“You don’t want to choose anything that’s too expensive or too far in the future,” says Laurie Davis, chief executive of eFlirt, an online dating consultancy. Concert tickets are great, she says, but aim for a smaller show over a huge one. And pick something that’s a week or two out, Davis advises, not months into the new year. (Each of you could be on to someone else by then!)
“The great thing about experiences,” Davis says, “is that they create memories.” And you should start creating memories if you do see yourself together over the long term. “While going to dinner and drinks together is great,” she adds, “it doesn’t give a snapshot of your life in the way an experience might.”
Davis remembers that first Christmas she and her now-husband celebrated — they’d been together about two months and were exclusive at that point. She gave him tickets to see Owl City. “Every time we were in the car, we used to listen to their CD,” she said. He made her a jewelry box and inside he filled it with candy and words cut out of paper that described their relationship. “It was a really sweet gift,” she recalls.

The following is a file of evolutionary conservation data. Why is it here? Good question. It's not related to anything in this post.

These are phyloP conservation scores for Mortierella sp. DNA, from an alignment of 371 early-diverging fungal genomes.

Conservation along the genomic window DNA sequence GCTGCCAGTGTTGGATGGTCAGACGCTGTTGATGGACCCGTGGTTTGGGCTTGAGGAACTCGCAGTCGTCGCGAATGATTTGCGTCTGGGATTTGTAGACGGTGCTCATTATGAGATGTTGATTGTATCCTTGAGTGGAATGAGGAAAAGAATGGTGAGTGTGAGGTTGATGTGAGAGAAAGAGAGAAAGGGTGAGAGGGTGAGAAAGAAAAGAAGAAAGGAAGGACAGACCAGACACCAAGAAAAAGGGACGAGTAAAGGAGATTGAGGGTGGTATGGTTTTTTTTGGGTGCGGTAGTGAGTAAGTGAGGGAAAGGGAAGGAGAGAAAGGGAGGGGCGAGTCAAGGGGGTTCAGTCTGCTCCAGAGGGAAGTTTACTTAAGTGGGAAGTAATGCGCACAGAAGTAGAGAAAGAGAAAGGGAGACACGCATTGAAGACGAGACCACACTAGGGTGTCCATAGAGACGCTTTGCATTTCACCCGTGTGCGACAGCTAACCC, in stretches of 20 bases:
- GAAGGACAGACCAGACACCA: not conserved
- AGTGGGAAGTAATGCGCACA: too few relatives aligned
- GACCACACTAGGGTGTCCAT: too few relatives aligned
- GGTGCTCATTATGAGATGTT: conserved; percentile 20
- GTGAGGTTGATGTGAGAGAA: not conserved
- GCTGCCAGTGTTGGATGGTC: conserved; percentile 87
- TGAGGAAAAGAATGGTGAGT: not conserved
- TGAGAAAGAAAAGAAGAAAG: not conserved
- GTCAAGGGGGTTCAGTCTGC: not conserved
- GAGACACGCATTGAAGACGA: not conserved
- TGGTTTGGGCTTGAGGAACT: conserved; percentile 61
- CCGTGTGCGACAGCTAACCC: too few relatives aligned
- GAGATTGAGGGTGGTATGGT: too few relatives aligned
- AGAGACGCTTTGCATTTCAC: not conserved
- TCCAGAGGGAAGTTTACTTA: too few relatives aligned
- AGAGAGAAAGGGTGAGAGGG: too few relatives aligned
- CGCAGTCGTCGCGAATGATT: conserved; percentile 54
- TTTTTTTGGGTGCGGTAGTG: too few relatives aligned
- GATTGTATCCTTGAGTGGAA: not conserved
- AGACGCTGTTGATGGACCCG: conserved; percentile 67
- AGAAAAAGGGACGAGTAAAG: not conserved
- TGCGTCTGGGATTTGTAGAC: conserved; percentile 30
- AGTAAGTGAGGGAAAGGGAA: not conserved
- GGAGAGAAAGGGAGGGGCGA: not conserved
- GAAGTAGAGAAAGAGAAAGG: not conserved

Another option, recommended by Express dining editor Holley Simmons, is the pop-up dinner or restaurant — an experience as ephemeral as your connection might prove to be. Pop Up Republic tracks pop-up dinners happening around the United States. Try Dinner Lab, a traveling supper club in the United States, or Eat With, which hosts supper clubs around the world. That way, Simmons says, if you two don’t last, you won’t get that sinking feeling in your stomach every time you pass that restaurant where you shared a romantic meal — because it no longer exists.
Looking for something a little more adventurous? Try indoor skydiving; iFly has locations around the United States and is opening in Ashburn, Va., in early 2016. Actual skydiving has a till-death-do-we-part connotation you might not be ready for. But an indoor version seems like it could spur the kinds of memories Davis is talking about.